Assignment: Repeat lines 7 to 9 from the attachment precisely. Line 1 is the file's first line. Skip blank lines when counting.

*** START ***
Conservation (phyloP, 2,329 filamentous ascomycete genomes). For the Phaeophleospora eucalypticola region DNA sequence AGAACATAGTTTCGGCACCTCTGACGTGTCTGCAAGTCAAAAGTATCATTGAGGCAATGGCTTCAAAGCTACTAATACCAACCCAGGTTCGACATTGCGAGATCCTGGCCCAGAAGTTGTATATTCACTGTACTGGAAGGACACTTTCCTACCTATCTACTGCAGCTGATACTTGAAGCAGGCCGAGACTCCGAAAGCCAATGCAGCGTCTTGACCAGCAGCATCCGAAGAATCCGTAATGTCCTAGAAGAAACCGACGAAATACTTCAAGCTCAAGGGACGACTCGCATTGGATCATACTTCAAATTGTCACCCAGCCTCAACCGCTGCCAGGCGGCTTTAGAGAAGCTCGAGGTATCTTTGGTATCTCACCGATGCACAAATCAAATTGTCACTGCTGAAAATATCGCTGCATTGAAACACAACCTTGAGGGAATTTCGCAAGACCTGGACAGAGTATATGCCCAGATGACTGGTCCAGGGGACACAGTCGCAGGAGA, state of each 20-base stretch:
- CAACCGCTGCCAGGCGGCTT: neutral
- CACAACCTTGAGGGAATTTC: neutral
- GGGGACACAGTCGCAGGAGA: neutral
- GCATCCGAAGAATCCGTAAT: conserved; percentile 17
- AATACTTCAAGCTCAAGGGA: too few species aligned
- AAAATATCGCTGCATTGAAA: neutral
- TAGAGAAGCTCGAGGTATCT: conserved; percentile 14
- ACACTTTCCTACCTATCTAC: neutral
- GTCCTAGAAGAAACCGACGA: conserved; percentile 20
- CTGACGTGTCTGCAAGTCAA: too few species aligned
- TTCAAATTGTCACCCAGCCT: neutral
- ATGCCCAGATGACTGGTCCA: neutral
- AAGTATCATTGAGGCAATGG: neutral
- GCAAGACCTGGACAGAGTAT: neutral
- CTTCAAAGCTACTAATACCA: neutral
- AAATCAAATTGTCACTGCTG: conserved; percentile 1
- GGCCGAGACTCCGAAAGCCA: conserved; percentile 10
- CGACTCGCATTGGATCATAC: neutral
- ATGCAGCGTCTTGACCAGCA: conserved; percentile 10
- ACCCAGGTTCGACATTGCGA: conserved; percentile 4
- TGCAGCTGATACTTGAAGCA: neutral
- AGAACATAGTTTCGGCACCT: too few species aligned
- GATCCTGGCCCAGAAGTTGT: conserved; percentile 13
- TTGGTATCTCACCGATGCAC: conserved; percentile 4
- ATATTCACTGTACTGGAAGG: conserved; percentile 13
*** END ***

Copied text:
- AAAATATCGCTGCATTGAAA: neutral
- TAGAGAAGCTCGAGGTATCT: conserved; percentile 14
- ACACTTTCCTACCTATCTAC: neutral